The rarer the condition, the harder it is to answer this question.

Merely judging by the timing — the appearance of a particular problem after vaccination — can be misleading. Most famously, childhood vaccines were mistakenly linked to autism because the first noticeable features often coincided with the immunization schedule.

Serious side effects may first turn up in animal studies of vaccines. But few such studies were possible given the nation’s desperate timeline in 2020. Clinical trials of the vaccines were intended to test their effectiveness, but they were far from big enough to detect side effects that may occur only in a few people per million doses.

Most independent studies of side effects have not been large enough to detect rare events, nor to exclude their possibility; others have looked only for a preset list of symptoms and might have missed the rare outliers.

An expert panel convened by the National Academies concluded in April that for most side effects, there was not enough data to accept or reject a link to Covid vaccination.

Understanding the full range of side effects may take years.

Federal health officials acknowledge four major side effects of Covid vaccines — not including the temporary injection site pain, fever and malaise that may accompany the shots.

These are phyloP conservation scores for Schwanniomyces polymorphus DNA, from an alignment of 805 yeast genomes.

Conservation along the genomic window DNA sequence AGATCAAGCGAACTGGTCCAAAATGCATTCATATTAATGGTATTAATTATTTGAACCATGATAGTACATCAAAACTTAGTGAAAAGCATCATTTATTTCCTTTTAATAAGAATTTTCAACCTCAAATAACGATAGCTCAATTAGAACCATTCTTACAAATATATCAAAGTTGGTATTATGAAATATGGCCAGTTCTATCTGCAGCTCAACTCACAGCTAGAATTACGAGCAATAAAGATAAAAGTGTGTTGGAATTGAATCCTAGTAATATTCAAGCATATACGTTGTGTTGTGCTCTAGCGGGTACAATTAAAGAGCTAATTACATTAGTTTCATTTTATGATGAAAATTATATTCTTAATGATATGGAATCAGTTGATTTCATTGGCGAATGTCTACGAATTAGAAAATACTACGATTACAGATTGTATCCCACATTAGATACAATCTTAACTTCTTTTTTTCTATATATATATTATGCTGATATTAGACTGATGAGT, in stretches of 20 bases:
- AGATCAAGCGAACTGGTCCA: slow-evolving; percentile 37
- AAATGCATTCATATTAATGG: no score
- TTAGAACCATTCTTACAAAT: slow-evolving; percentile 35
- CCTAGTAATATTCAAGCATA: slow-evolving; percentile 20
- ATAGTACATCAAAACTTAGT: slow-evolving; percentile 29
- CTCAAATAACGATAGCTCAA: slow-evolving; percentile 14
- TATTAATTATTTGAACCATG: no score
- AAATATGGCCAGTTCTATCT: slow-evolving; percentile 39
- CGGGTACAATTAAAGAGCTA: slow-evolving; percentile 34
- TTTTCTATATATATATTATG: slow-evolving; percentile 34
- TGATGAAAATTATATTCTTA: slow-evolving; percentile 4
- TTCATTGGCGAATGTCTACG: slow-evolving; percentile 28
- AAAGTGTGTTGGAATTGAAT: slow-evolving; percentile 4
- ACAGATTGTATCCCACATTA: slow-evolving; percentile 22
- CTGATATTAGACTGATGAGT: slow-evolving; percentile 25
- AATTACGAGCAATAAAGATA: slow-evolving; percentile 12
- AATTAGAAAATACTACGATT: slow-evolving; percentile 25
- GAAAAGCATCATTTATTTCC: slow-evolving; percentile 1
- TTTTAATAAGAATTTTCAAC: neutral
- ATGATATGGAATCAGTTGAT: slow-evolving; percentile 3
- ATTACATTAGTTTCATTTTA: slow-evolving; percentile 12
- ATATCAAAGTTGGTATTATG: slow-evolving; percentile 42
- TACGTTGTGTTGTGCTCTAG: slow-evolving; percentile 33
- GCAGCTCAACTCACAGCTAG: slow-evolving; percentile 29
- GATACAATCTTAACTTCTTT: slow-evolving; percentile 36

But in federal databases, thousands of Americans have reported that Covid vaccines caused ringing in the ears, dizziness, brain fog, sharp fluctuations in blood pressure and heart rate, new or relapsed autoimmune conditionshivesvision problemskidney disorders, tinglingnumbness and a loss of motor skills.

Some studies have examined reports of side effects and largely concluded that there was no link. Closer scrutiny may reveal that many, perhaps most, of the other reported side effects are unrelated to immunization. Most of them are also associated with Covid, and may be the result of undiagnosed infections. But without in-depth studies, it is impossible to be sure, experts said.“